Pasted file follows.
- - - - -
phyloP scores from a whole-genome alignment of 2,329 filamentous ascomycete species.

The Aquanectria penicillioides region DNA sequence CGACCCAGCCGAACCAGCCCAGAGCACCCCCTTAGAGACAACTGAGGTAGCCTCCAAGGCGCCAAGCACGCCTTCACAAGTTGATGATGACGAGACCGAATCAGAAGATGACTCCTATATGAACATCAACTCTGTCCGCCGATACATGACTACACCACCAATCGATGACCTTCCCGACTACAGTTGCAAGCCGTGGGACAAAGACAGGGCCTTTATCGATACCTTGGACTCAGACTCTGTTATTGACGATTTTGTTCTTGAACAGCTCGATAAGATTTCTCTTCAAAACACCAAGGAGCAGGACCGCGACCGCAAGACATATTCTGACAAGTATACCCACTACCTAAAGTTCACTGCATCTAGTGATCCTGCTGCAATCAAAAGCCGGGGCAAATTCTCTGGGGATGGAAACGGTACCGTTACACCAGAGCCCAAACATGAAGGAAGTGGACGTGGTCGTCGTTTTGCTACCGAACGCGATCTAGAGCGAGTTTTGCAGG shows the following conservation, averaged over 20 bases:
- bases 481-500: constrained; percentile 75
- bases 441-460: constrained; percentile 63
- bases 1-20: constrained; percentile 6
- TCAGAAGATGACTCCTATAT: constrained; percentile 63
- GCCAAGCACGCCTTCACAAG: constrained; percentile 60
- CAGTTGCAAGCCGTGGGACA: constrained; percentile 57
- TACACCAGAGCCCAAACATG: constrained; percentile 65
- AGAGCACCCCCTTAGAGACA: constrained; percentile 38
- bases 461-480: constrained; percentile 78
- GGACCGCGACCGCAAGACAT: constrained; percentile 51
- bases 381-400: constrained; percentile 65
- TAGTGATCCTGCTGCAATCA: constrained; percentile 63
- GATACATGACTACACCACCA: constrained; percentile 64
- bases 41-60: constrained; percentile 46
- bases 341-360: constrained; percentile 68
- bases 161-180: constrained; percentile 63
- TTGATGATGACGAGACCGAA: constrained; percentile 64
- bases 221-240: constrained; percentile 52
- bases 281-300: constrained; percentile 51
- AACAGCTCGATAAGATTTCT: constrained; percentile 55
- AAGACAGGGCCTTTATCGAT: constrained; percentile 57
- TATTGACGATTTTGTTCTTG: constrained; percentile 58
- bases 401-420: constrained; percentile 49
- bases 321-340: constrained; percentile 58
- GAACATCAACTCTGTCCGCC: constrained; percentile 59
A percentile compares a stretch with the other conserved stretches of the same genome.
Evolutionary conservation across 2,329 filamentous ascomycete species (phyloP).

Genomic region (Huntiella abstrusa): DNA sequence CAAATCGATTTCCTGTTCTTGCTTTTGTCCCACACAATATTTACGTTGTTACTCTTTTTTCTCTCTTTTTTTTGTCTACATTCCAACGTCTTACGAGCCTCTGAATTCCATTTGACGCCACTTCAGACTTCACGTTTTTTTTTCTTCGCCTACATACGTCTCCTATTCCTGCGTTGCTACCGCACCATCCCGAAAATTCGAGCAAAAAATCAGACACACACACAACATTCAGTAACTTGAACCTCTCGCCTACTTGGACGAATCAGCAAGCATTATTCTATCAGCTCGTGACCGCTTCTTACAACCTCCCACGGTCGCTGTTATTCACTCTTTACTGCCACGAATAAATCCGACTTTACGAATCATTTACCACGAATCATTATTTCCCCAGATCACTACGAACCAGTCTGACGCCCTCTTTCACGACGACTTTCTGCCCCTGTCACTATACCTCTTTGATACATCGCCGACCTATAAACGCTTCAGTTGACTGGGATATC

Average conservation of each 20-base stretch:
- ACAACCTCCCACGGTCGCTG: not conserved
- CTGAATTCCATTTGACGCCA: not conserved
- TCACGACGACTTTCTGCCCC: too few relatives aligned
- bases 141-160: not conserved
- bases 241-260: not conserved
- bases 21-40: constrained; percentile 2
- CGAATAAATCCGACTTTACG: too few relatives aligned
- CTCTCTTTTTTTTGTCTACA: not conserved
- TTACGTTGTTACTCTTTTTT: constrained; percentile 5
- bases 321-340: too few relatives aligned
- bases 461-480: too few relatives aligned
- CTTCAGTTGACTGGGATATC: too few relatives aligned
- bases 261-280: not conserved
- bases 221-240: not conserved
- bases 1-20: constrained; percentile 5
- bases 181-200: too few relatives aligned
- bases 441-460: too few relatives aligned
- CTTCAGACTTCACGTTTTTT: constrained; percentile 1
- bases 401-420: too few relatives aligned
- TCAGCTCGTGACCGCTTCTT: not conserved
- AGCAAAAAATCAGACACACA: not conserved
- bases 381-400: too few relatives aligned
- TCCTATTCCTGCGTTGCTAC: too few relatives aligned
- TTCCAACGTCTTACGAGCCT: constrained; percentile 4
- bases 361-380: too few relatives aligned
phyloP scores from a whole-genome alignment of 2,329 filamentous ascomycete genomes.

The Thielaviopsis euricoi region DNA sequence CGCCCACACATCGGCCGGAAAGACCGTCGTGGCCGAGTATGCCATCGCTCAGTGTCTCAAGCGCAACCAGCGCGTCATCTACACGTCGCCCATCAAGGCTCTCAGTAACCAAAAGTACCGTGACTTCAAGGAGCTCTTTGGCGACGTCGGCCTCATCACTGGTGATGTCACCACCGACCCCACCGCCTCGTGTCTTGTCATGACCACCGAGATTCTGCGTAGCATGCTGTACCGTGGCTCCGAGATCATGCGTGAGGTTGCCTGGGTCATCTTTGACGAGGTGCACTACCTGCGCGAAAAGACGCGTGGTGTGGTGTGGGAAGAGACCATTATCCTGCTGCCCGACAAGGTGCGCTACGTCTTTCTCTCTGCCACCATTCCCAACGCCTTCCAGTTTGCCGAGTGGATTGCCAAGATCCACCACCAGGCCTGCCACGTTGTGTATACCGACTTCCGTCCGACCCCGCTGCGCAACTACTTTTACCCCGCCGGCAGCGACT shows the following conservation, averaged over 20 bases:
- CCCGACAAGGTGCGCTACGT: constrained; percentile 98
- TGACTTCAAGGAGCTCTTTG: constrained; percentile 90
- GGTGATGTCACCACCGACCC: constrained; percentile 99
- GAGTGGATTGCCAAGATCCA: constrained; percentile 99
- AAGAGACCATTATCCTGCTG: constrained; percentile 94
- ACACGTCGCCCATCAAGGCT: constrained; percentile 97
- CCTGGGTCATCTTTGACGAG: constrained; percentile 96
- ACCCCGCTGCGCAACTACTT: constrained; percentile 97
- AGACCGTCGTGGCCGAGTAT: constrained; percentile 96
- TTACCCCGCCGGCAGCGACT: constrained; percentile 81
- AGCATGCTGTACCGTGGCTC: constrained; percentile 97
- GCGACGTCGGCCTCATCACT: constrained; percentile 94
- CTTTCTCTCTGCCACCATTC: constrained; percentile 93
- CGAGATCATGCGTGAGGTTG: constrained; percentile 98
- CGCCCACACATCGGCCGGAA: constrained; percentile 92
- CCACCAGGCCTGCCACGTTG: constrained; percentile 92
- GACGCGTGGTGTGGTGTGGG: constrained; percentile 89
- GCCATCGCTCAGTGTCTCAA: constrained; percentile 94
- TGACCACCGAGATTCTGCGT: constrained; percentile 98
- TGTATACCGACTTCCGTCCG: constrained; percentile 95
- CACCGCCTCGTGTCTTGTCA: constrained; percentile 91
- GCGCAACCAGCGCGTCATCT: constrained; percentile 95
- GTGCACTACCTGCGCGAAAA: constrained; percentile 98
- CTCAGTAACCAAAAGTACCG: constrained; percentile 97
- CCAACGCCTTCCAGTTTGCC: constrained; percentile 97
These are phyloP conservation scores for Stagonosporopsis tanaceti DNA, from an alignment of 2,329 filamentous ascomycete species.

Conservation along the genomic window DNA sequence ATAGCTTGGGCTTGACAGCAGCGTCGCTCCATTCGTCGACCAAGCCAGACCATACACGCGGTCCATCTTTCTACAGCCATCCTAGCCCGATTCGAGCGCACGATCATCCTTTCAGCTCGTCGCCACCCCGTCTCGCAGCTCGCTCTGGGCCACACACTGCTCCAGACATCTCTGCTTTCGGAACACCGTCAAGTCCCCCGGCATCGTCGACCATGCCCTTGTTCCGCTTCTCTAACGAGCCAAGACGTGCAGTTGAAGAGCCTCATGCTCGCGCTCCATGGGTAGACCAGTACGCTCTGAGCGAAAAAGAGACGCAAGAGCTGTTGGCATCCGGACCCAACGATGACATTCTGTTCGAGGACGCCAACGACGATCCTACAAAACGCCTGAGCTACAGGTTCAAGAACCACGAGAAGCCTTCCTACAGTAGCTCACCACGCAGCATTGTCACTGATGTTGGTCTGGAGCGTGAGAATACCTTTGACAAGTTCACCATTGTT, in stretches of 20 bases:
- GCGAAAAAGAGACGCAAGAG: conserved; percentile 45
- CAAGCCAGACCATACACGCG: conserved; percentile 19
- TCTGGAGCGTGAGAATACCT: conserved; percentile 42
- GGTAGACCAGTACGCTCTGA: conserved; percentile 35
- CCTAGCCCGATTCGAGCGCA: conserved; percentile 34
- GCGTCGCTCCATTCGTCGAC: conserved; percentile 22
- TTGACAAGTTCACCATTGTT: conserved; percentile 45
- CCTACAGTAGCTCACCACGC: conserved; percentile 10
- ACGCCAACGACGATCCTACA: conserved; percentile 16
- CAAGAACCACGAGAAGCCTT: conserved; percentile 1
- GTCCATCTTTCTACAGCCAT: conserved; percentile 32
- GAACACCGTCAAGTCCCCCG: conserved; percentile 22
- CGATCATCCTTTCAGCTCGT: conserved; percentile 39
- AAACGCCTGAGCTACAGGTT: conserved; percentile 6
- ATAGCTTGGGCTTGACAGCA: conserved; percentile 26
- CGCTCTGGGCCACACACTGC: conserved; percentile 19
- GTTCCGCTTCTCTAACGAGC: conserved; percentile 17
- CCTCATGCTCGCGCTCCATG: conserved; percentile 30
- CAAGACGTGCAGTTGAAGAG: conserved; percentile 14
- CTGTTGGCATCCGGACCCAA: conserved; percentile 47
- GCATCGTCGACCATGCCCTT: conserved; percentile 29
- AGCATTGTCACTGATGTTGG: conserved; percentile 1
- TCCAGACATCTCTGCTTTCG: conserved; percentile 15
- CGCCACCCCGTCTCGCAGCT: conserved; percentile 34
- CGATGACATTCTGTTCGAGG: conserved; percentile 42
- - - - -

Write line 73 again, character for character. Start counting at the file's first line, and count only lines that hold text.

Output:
- CGCCCACACATCGGCCGGAA: constrained; percentile 92